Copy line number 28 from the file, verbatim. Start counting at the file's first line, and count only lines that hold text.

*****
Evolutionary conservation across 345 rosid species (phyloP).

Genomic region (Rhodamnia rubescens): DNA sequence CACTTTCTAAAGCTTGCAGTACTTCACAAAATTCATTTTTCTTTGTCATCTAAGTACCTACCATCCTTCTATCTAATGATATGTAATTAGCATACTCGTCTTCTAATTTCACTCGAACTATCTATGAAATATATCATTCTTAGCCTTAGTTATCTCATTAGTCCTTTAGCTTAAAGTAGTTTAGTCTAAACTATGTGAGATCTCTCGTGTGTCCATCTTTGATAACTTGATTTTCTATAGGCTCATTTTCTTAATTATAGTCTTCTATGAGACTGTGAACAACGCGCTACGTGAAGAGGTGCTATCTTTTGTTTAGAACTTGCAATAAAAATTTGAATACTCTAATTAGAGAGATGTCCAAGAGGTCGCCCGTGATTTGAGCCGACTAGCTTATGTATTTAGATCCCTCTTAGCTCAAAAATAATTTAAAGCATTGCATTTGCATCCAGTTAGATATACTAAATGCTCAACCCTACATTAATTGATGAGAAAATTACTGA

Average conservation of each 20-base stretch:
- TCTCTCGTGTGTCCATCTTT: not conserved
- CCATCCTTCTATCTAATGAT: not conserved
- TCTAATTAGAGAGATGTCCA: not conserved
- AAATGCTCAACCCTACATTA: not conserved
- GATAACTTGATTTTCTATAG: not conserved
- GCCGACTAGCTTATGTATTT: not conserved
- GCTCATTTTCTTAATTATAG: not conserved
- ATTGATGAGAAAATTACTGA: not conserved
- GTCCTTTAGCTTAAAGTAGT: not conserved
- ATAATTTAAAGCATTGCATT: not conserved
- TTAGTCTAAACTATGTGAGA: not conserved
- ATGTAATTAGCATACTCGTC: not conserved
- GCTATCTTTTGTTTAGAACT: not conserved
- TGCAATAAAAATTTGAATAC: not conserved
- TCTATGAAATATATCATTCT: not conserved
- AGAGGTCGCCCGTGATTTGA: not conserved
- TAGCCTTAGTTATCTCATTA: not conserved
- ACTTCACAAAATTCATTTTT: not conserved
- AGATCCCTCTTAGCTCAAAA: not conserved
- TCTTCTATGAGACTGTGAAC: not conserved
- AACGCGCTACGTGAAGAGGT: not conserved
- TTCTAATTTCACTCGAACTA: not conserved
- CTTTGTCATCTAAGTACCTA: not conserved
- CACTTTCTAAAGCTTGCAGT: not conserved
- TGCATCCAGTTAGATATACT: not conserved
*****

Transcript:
- TGCATCCAGTTAGATATACT: not conserved